Yet when I showed up at the family home in Tennessee, he still had hip pain, and had been scheduled for a second hip replacement on the same hip. An additional reason for the new surgery (besides the pain) was the artificial hip joint appliance was beginning to break through the joint surface (acetabulum) in the wall of his pelvis. (!!!) …
This had been observed on X-rays, similar to the one below. The red arrow indicates the direction of pull on the artificial femur head up and into the acetabulum.
That, of course, is not a good thing! Something was obviously very wrong.
Being a postural yoga and a hands-on muscle therapist (similar to massage with significant differences) for 25+ years at the time (2004), and very good and long time friends with his father, I offered to see if I could help his situation.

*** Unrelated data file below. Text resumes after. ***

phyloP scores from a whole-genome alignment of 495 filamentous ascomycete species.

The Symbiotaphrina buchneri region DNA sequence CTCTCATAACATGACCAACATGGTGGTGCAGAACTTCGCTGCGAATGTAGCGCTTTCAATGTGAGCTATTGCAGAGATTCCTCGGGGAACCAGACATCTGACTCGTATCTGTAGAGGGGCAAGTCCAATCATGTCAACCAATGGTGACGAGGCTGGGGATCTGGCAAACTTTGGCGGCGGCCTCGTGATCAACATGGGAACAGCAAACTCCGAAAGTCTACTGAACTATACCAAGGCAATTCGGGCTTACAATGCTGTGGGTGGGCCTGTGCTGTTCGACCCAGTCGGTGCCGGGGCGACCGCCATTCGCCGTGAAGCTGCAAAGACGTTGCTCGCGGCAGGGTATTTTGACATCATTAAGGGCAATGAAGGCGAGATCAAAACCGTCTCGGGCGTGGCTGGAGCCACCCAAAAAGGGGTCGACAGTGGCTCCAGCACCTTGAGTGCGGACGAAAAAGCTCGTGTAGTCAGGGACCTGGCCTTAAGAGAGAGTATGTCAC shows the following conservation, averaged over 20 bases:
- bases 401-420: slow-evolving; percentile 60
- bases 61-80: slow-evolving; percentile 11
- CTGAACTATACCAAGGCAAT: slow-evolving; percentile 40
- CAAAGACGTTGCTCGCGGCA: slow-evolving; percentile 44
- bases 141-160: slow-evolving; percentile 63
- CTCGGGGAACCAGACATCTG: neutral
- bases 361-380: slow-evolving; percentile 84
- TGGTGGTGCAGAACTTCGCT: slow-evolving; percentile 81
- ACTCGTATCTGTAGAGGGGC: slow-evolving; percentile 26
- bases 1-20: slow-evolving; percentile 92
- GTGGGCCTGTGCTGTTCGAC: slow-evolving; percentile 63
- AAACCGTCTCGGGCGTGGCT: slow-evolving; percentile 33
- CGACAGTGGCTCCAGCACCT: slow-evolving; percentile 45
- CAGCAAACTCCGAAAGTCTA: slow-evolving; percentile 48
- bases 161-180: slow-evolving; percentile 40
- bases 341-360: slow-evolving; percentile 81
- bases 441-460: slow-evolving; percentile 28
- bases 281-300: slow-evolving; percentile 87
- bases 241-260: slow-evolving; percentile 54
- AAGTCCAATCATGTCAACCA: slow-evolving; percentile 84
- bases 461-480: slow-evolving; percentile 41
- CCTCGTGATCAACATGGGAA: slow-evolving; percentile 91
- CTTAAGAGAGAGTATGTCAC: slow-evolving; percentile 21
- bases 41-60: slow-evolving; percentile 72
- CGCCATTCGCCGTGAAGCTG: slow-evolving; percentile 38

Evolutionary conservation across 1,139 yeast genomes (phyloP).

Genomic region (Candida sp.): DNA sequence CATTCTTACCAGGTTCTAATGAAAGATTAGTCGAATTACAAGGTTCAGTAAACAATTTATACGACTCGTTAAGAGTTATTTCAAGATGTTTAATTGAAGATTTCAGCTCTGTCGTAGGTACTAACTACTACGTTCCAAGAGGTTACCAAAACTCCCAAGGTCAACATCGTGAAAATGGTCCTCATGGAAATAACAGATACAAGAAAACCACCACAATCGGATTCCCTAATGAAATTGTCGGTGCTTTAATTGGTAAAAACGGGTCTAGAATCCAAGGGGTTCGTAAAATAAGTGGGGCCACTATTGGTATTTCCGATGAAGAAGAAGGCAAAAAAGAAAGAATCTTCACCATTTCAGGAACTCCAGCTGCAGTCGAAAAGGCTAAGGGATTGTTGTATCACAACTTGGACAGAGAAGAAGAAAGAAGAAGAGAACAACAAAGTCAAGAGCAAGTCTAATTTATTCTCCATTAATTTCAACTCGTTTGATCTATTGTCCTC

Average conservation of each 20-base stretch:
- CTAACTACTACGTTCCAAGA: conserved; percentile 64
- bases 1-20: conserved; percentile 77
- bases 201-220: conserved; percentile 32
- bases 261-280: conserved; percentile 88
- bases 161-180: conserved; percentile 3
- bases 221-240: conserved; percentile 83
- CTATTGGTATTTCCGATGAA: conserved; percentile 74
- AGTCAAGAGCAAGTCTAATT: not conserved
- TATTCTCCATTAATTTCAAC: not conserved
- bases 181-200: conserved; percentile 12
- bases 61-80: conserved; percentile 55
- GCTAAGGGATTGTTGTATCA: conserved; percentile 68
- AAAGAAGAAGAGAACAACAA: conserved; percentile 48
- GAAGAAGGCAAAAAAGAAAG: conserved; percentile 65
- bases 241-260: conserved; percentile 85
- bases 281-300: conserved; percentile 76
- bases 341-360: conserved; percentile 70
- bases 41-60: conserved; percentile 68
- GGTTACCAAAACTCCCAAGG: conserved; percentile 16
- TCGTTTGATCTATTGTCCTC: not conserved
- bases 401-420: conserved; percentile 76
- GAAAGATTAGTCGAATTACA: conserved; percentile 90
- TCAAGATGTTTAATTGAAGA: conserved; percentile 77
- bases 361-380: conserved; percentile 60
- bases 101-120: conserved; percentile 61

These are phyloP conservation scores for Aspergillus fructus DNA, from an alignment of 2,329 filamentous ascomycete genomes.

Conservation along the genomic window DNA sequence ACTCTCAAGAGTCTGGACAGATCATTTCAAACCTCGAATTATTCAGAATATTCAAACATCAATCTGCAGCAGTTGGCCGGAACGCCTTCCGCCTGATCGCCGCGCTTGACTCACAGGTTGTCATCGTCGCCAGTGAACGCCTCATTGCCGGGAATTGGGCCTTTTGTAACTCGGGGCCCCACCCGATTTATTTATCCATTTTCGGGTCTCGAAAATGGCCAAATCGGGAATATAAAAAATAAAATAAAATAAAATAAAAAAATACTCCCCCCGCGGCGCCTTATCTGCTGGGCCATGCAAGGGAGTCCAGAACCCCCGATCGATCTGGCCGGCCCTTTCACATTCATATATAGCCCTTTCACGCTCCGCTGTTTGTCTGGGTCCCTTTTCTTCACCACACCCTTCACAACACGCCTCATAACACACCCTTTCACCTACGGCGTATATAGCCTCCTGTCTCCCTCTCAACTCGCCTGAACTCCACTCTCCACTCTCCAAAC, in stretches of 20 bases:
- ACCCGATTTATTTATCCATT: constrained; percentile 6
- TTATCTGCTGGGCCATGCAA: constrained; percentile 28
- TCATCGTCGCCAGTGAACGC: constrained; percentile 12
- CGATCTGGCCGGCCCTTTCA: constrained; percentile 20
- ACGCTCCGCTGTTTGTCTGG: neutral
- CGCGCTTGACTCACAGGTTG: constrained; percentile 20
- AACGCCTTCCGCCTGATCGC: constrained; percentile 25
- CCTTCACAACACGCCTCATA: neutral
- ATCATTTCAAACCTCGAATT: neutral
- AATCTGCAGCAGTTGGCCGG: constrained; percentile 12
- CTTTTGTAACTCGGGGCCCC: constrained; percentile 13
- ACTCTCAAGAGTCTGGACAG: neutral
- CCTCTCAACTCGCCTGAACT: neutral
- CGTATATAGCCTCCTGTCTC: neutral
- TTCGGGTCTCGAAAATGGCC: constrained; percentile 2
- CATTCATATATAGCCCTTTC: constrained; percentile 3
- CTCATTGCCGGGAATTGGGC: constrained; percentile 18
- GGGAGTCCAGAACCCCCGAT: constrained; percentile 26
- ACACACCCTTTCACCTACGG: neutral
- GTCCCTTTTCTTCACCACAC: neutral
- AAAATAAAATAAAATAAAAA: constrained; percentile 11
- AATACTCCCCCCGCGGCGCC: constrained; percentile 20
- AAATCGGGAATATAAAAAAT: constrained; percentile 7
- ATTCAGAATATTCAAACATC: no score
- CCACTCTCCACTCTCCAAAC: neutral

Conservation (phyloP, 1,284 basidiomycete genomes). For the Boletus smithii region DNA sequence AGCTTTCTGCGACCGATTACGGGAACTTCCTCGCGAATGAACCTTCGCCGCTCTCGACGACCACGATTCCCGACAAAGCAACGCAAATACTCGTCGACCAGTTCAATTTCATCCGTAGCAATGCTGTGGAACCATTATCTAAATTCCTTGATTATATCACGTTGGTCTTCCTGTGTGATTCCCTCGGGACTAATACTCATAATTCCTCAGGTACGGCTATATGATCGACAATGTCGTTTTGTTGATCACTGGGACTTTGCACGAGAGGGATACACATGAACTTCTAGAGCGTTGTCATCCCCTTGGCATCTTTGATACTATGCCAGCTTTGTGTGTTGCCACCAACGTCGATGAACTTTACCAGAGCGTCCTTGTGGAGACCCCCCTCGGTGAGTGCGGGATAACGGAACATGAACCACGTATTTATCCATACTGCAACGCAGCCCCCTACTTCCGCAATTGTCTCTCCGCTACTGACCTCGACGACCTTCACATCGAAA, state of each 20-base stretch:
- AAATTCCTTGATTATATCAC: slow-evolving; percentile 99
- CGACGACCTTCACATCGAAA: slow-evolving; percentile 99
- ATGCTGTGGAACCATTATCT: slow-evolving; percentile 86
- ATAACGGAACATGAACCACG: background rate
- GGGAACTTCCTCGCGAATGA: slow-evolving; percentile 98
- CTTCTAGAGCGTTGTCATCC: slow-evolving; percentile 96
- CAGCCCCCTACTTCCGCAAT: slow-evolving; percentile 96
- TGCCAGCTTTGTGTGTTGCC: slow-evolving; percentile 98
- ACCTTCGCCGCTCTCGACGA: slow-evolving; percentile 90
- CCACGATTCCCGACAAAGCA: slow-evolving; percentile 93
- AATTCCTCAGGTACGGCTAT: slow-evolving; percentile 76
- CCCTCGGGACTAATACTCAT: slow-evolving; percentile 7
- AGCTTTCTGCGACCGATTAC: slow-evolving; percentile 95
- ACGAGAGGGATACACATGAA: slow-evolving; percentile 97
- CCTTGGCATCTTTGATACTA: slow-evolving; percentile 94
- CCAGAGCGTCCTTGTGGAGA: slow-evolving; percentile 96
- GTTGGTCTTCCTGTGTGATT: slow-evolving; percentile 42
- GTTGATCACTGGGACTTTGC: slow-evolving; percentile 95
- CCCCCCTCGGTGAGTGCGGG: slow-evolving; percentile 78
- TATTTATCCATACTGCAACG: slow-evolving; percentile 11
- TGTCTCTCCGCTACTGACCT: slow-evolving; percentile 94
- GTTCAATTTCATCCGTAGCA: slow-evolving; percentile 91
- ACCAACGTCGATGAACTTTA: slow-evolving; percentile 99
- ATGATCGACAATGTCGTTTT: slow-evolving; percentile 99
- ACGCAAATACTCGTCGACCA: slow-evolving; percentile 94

Assessing Where To Work
I practice an advanced version of what’s called Structural Bodywork, including a system of structural analysis & postural evaluation. Contrary to recent “opinions” that the bio-structural model of therapy fails much or most of the time, properly applied, we’ve found it quite effective in many, probably most, cases.
I assessed whether his hip joint pain was localized (meaning the cause of the pain was at or very near the location of pain sensation) versus transmitted from elsewhere, near or distant, via the musculoskeletal structure and/or nervous system.
This is a significantly variable phenomena. For example, another Client had severe pain in one hip. Yet severe joint degeneration, visible on X-rays, was in the opposite hip joint. Structural analysis revealed the most chronically over-shortened muscles were more likely in the degenerated hip, not the painful hip. Relieving excess muscle tension and lengthening the muscles in the degenerated hip eliminated the pain in the opposite, painful hip.